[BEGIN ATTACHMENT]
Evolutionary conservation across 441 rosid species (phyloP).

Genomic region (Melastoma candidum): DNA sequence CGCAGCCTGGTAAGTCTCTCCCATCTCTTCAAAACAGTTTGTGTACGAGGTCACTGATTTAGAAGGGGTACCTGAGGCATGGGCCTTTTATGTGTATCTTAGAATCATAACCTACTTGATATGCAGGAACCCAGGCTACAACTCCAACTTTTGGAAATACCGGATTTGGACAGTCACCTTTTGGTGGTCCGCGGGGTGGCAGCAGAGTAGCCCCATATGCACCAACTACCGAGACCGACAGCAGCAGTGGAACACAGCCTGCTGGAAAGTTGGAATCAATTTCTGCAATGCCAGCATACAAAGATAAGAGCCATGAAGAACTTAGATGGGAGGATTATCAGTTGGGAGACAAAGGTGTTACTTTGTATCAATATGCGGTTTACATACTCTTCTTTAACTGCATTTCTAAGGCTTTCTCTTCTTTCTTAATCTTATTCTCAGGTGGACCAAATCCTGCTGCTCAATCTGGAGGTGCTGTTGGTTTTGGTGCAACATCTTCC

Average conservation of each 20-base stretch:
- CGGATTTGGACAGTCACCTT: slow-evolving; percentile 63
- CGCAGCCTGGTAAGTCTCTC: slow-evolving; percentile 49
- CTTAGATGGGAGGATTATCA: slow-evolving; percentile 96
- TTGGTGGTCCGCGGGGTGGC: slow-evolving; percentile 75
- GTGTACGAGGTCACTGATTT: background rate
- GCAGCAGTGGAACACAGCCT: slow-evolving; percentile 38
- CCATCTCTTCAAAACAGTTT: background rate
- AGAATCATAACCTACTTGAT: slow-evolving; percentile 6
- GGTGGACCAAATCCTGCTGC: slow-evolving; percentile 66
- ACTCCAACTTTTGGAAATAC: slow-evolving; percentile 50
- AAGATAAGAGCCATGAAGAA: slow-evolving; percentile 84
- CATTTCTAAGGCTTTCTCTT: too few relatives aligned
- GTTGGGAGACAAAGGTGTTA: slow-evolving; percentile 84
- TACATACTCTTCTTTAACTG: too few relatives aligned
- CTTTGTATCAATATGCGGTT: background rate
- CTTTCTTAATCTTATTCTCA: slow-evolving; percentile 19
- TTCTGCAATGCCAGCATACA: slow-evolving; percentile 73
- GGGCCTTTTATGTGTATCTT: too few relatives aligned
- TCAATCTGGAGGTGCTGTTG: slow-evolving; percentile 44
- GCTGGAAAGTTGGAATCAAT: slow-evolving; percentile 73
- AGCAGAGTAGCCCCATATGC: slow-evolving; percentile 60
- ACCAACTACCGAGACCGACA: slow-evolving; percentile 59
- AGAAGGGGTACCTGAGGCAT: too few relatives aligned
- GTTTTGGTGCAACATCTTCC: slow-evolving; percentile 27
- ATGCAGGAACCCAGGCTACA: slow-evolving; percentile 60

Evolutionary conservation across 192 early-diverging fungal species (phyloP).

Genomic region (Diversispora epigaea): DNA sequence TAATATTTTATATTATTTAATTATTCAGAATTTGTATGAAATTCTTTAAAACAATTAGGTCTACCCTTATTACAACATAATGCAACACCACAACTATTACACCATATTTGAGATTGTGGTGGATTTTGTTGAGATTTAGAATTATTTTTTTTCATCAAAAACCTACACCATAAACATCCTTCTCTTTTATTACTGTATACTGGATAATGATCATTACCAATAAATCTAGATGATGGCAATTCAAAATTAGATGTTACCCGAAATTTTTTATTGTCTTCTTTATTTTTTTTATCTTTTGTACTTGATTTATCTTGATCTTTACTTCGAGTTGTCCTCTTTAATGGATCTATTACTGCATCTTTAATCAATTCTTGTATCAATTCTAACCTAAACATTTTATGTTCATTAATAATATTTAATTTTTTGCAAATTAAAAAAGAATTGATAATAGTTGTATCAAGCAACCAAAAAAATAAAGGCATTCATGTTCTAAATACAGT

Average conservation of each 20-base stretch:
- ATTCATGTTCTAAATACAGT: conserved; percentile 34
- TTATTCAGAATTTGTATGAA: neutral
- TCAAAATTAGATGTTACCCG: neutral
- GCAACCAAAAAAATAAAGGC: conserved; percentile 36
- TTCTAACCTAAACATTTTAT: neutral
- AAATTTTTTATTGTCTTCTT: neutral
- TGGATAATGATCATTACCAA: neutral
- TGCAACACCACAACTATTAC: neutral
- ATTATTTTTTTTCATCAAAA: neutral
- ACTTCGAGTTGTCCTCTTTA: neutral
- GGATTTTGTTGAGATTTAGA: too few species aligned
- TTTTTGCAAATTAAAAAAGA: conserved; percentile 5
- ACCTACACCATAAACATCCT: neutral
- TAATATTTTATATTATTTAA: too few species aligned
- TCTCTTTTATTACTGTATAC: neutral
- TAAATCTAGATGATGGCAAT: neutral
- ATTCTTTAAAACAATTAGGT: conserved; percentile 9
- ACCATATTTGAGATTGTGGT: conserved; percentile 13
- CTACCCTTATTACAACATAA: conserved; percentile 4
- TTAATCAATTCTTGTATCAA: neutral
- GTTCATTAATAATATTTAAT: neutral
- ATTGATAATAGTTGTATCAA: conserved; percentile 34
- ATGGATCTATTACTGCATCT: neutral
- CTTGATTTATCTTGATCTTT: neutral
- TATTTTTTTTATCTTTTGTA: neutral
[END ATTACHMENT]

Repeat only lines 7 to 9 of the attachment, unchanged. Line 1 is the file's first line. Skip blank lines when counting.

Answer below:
- TTGGTGGTCCGCGGGGTGGC: slow-evolving; percentile 75
- GTGTACGAGGTCACTGATTT: background rate
- GCAGCAGTGGAACACAGCCT: slow-evolving; percentile 38